- Spare time? Not in Maine – Maine has a website, www.volunteermaine.org, which helps pair residents with volunteer opportunities that meet their skill level. The state also has a network of colleges and other providers that offer classes in a variety of areas. Some of the liberal arts colleges in the state, Bowdoin, Bates, and Colby, offer free lectures as well.
Financial Information for Maine Seniors
Maine has a state income tax that covers three different brackets, ranging from 0 to 7.15%. There is a state sales tax of 5.5%, and an additional 8% for prepared food and 10% for auto-rentals for a short amount of time. There are exemptions allowed for organizations such as hospitals, churches, schools, libraries, etc.
Property taxes are applied to all tangible property unless it has been specifically exempted. There is a homestead exemption for Mainers who have owned homestead property for at least one year if they make the property in which they reside their permanent residence by April 1 of that year. After meeting those requirements, there is an exemption of $10,000.
Maine does not have an inheritance tax, but it does have an estate tax. The estate tax includes any taxable gifts that were made during the one year prior to the death of the person. The Estate Tax rates are:
- 8% for estates worth $5.45 million to $8.45 million;
- 10% for estates worth $8.45 million to $11.56 million; and
- 12% for estates worth $11.45 million or greater.
Maine is not a very tax-friendly state for seniors, due to the following:
- Income from Social Security is not taxed, however the following are taxed:
- Withdrawals from retirement accounts are partially taxed;
- Wages are taxed at normal rates, in Maine the rate is 5.8%;
- Public pension income is partially taxed; and
- Private pensions are partially taxed.
Maine is a low-price state. For example, what you could purchase for $100 in Maine is what you would expect to spend $102.99 on in another state. The cost of living is lower in Maine overall than it is in other states in every category with housing being the biggest difference. Out of 100 points, Maine came in with a cost of living of 97.60. Maine rated lower overall (98), and in the category of housing (81); however, it rated higher in health (112), miscellaneous (104), groceries (105.7), transportation (105), and utilities (107).
Places of Interest for Seniors Living in Maine
There are many things that might be of interest for senior citizens in Maine State. Some of the more interesting things that seniors, and those who visit them, may enjoy in Maine include:
- Coastal Maine Botanical Gardens – located in Boothbay, Maine. These gardens are spread over 270 acres overlooking the Atlantic Ocean. There is stonework, waterfalls, fountains, trails through the woods, and beautiful flowers and plants;
- Cape Neddick Nubble Lighthouse – located in York, Maine. Certainly, a beautiful lighthouse, the Cape Neddick Nubble Lighthouse is also one of the most photographed. It is a 41-foot tall conical tower that sits on a small rocky inlet, the Cape Neddick Bubble, protecting the area from ships in the Atlantic;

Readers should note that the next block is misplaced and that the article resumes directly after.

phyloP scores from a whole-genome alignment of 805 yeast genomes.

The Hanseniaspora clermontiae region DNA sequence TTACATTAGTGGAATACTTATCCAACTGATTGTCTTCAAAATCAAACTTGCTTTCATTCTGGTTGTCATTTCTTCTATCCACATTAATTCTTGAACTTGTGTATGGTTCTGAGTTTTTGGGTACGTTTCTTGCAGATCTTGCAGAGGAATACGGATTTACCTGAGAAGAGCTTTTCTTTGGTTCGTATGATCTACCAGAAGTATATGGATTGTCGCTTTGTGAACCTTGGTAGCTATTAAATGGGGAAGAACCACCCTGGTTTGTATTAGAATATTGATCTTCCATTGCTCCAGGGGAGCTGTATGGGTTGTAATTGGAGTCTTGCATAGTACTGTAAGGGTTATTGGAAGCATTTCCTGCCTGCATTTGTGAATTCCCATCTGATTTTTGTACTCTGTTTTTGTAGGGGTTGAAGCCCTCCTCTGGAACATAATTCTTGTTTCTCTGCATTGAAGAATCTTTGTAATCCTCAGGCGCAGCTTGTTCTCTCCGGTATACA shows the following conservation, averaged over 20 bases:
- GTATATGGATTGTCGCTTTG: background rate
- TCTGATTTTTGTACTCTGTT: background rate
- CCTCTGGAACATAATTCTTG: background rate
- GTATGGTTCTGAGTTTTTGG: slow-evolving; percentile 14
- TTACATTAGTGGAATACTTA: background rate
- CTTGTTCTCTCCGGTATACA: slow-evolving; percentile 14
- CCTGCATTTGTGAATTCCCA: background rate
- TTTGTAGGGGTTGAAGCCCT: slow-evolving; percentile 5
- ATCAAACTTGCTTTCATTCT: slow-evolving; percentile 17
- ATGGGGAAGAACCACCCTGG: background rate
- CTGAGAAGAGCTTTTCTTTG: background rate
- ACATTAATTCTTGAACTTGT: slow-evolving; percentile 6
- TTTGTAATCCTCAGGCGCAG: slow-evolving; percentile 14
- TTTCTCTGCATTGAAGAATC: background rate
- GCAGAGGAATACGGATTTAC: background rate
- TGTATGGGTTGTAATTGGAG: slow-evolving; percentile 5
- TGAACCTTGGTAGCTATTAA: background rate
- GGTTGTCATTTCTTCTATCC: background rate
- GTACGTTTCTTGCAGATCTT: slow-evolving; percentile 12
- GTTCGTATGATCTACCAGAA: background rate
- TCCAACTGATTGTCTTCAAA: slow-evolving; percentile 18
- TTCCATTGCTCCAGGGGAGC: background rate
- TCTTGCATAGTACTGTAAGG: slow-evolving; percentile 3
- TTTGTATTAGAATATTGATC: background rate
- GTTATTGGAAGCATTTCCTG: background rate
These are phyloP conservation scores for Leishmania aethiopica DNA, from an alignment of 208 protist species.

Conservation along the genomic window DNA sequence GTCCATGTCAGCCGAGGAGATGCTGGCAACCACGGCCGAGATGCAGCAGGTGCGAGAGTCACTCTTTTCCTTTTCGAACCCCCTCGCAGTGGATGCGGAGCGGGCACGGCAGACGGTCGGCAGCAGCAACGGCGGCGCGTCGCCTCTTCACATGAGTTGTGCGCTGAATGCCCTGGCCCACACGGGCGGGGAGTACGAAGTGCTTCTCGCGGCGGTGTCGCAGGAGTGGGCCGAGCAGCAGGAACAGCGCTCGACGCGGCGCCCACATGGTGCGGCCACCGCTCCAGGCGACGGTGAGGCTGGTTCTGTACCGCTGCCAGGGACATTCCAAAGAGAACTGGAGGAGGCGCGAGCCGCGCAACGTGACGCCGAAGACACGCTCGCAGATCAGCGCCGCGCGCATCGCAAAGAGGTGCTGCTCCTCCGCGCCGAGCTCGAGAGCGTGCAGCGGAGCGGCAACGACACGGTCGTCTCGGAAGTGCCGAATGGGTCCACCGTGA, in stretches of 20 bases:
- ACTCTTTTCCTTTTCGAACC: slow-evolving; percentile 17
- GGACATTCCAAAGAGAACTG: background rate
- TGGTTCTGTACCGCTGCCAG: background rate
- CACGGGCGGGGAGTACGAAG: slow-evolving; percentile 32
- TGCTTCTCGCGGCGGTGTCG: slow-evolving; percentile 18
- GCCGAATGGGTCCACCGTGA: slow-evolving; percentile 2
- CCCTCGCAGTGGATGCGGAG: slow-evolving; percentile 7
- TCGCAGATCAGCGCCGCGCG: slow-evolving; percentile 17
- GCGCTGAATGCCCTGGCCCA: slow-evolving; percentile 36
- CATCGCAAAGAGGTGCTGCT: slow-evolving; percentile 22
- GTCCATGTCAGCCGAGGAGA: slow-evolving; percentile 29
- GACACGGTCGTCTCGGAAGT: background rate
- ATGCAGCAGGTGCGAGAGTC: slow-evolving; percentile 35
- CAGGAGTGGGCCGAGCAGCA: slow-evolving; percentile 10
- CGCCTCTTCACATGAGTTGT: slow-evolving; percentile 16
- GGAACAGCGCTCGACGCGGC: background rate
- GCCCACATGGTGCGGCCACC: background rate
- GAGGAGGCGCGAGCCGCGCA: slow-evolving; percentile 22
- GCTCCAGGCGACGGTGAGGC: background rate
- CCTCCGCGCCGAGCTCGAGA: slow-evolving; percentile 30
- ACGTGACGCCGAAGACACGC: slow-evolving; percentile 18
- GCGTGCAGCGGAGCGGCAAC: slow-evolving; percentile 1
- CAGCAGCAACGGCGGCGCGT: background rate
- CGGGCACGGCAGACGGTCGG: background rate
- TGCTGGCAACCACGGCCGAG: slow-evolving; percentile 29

- Ogunquit Playhouse – located in Ogunquit, Maine. Originally started in the summer of 1933 in a renovated garage in the town square of Ogunquit, the Ogunquit Playhouse is still in operation today as “America’s Foremost Summer Theatre;”
- Maine Maritime Museum – located in Bath, Maine. The 20-acre campus on the banks of the Kennebec River in the town of Bath is the home to this museum. There is an indoor, air-conditioned gallery that includes hands-on activities for seniors and those of all ages. The museum continues outside where you can take a guided tour or just walk around by yourself exploring. The historic Percy & Small Shipyard is here which allows visitors to see how the large wooden boats were constructed. Depending on the season, you can also take a cruise from this museum;
- Allegash Brewing Company – located in Portland, Maine. This brewing company has dedicated itself to crafting Belgian-inspired beer and are best known for the Allagash White. In 2004, they launched Curieux and in 2007 the traditional Coolship was introduced. Tours are available;
- Pemaquid Point Lighthouse – located in Bristol, Maine. This lighthouse is one of six lighthouses in Maine that still use what is called a “Frensel Lens” to focus the light from the lighthouse. This is the lighthouse that was chosen to be featured on the Maine quarter during the “50 State Quarters Program” issued by the U.S. Mint. In 1985, it was listed on the National Register of Historic Places;
- Abbe Museum – located in Bar Harbor, Maine. This museum is dedicated to the culture of the native people of Maine, known as the Wabanaki people as a group (individually this includes the Penobscot, Passamaquoddy, Micmac, and Maliseet Native Mainers.) There are two locations for this museum. The shops sell unique gifts and art and shipping can be arranged;
- George B. Door Museum – located in Bar Harbor, Mount Desert Island, Maine. This museum has dioramas of wildlife that live off the coast of Maine as well as a hands-on tidal pool with living sea stars, hermit crabs, snails, and other creatures that visitors can touch and observe;